Remembering The Ice Age


Em Carpenter

Em was one of those argumentative children who was sarcastically encouraged to become a lawyer, so she did. She is a proud life-long West Virginian, and, paradoxically, a liberal. In addition to writing about society, politics and culture, she enjoys cooking, podcasts, reading, and pretending to be a runner. She will correct your grammar. You can find her on Twitter.

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19 Responses

  1. Avatar Oscar Gordon says:

    Don’t feel bad, I always had a thing for Cyndi Lauper.Report

    • fillyjonk fillyjonk in reply to Oscar Gordon says:

      I liked her music when I was a high schooler; my respect for her musicality has grown in recent years. I still like her music.

      I really laughed when she reprised/rewrote “Goonies R Good Enuf” to be the ending song of the Bob’s Burgers parody/homage to that movie. Some singers would get all hoity toity and either not want to remember they did a goofy song for a goofy movie, or be unwilling to essentially parody it….but she did it.

      That said: “Time After Time” has become my favorite piece of hers.

      I also liked Duran Duran when I was in high school, though that was partly because a friend of mine was super into them.

      I was actually the weird kid who listened to classical music and some jazz, so I barely knew pop music….Report

    • Avatar veronica d in reply to Oscar Gordon says:

      Cyndi Lauper is pure awesomesauce. She’s a magnificent person.Report

  2. Avatar Jaybird says:

    1990 was not 30 years ago. It was 20 years ago.Report

    • Avatar Em Carpenter in reply to Jaybird says:

      I’m not the goodest at math, but I used a calculator. Definitely 30.Report

      • Avatar Jaybird in reply to Em Carpenter says:

        I immediately thought that it was only 16 or 17. 20 was a compromise.Report

        • Avatar Michael Siegel in reply to Jaybird says:

          Who can know how many years ago 1990 was. It’s literally incalculable.Report

            • Avatar Jaybird in reply to Oscar Gordon says:

              There is a theory that our chronology has been polluted with 297 years that never occurred.

              It’s not 2020. It’s 1723.

              I submit: 13-14 of those years got into the last 30.

              It makes sense, when you think about it.Report

            • It’s equally true that 2 + 2 = 1.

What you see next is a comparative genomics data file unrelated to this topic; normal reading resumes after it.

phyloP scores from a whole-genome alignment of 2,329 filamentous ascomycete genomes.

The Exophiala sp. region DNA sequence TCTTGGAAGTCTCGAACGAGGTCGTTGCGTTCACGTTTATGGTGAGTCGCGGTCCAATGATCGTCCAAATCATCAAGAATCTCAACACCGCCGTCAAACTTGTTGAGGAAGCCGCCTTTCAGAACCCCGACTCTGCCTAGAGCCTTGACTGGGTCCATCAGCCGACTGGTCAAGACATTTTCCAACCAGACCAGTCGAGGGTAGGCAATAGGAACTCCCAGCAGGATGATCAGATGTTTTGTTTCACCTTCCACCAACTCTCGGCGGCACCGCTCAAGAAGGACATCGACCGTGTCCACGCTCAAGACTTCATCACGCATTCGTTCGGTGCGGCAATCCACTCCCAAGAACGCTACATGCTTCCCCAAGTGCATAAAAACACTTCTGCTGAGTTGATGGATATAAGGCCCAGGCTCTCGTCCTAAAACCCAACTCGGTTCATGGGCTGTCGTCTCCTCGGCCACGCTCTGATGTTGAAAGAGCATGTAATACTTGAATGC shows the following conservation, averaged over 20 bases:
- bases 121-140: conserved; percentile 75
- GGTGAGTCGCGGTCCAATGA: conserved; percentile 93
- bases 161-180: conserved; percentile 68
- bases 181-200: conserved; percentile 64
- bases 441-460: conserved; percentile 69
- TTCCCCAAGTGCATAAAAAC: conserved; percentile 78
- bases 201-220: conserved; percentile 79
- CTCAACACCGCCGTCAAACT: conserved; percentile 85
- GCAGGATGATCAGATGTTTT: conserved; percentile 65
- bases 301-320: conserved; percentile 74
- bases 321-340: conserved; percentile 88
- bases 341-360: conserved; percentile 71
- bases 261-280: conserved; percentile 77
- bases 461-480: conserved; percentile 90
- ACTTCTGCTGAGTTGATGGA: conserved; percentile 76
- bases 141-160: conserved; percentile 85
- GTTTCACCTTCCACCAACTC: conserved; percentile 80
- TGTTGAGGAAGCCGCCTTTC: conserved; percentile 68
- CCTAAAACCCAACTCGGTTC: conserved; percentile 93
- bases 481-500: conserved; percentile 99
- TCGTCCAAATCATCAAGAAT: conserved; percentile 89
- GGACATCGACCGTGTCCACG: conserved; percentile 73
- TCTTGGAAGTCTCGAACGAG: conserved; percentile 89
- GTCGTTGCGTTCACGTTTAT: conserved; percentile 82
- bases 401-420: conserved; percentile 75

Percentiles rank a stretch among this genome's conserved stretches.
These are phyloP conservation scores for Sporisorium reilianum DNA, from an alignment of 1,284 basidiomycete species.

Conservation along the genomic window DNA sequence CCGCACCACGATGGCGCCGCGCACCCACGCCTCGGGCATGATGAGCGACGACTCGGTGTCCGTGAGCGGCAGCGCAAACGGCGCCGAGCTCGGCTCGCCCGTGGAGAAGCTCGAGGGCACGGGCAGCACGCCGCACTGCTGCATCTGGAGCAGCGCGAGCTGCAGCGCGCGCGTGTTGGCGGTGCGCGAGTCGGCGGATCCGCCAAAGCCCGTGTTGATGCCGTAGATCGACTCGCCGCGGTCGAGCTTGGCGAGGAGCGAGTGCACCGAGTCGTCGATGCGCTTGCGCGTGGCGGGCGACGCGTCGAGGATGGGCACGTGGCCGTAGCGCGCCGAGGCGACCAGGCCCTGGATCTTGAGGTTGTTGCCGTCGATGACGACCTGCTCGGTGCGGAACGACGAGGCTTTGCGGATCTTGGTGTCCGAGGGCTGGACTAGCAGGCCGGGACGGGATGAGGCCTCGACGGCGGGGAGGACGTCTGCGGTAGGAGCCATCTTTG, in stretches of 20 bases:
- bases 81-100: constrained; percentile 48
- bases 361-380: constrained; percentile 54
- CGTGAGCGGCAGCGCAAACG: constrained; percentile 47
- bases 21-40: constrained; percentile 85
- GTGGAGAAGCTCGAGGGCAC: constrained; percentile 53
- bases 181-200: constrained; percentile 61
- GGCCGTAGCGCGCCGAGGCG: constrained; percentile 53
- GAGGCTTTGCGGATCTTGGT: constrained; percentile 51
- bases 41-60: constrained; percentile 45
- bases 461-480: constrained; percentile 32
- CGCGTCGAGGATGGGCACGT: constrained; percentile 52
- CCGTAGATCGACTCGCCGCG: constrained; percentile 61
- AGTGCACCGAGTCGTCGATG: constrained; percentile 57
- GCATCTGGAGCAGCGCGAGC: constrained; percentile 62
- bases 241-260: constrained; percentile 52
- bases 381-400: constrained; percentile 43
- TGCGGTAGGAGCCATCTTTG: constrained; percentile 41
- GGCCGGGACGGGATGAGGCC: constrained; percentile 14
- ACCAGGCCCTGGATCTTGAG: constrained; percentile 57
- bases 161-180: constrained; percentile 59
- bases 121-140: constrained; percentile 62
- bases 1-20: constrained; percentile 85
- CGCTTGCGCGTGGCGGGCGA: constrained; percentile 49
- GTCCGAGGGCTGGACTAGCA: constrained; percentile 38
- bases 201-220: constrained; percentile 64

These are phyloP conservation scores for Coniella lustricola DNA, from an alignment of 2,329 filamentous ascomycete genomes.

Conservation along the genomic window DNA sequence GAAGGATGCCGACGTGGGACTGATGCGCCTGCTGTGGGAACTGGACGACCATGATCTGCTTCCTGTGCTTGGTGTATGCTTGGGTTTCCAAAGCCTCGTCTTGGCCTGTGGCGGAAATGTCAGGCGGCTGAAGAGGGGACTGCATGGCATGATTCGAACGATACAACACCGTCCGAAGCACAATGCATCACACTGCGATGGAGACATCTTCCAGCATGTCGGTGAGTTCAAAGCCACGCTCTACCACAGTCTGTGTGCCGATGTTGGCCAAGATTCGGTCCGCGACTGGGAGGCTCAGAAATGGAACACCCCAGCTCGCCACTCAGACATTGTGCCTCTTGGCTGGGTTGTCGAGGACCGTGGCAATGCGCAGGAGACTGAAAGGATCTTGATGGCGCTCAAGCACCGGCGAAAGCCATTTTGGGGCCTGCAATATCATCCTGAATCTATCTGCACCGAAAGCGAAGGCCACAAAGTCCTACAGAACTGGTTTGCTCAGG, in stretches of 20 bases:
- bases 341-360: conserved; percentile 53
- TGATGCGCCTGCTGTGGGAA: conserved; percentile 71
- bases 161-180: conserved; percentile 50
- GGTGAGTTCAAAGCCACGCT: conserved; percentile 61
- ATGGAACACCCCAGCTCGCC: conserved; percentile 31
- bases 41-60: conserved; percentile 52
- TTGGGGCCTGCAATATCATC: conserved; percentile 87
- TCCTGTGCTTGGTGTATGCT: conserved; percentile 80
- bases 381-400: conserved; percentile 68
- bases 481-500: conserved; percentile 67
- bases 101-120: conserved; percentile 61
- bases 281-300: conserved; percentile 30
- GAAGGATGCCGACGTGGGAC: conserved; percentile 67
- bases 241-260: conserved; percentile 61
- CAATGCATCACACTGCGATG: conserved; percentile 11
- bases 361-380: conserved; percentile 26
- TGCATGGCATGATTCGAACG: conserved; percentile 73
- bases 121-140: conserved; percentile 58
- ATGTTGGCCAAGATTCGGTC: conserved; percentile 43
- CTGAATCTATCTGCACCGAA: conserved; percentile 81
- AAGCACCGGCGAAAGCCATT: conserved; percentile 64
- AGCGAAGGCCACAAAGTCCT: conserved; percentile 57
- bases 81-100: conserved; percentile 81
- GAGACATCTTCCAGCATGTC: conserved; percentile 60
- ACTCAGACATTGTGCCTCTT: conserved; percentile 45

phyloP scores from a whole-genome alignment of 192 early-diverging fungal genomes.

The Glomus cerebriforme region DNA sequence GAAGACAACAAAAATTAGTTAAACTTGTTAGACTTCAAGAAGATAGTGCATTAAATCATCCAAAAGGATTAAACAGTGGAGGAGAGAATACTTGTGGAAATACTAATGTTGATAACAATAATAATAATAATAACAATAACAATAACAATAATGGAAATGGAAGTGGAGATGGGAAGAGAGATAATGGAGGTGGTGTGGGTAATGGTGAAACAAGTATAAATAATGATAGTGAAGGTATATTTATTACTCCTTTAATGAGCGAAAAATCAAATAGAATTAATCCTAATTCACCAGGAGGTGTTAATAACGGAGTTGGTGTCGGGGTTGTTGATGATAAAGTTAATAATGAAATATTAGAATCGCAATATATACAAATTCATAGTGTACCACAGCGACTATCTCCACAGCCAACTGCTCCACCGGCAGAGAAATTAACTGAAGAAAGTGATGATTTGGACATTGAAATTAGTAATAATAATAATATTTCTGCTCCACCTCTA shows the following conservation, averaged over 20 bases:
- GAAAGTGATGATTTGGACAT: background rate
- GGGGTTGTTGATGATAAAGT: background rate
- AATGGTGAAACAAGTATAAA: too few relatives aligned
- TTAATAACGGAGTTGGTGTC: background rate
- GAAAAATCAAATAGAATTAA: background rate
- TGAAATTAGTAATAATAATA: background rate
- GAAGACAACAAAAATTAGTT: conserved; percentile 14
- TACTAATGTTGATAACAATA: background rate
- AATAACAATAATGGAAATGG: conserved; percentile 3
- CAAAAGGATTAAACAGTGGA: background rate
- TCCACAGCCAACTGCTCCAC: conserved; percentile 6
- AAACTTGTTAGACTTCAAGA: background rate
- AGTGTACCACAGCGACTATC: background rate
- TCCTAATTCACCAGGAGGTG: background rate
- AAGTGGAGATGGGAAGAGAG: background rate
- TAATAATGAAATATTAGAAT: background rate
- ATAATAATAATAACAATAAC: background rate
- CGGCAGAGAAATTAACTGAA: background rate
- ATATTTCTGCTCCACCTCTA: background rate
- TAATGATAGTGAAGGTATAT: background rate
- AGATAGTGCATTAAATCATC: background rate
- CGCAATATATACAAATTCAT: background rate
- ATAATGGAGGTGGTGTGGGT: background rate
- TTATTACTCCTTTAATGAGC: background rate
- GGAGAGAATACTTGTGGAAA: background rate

+ 0 1 2
              0 0 1 2
              1 1 2 0
              2 2 0 1

              * 0 1 2
              0 0 0 0
              1 0 1 2
              2 0 2 1Report

            • Avatar veronica d in reply to Oscar Gordon says:

              Perhaps she’s channeling Quine, who suggested that even our fundamental beliefs about logic are open to empirical challenge, should our systems extensively fail empirical test.

              Note, “1+1=2” seems pretty safe, even if it took Russel 34980238840923840932840 theorems to prove it. (I sometimes exaggerate.) That said, many notions of classical logic have been challenged in interesting ways, specifically the various flavors of constructivism and intuitionism, although those programs aren’t driven by empiricism. To find examples of empirical challenges to logic, there are programs of “quantum logic” that weaken the law of excluded middle to account for quantum theory.

              To summarize the latter, the statement “X is either true or false” doesn’t apply in quantum systems. Building a consistent logic that includes that fact is challenging.

              (I’m more familiar with intuitionist approaches than I am with quantum logic, given that the former is heavily used in type theoretic approaches to computer science.)

              In any case, out of context, that tweet sure looks dumb. I wonder if she has a more interesting argument.Report

              • Avatar Oscar Gordon in reply to veronica d says:

                That’s the thing, there is a context there, but it’s not something that can fit in a tweet. Maybe a tweet thread, but probably better suited for an academic seminar.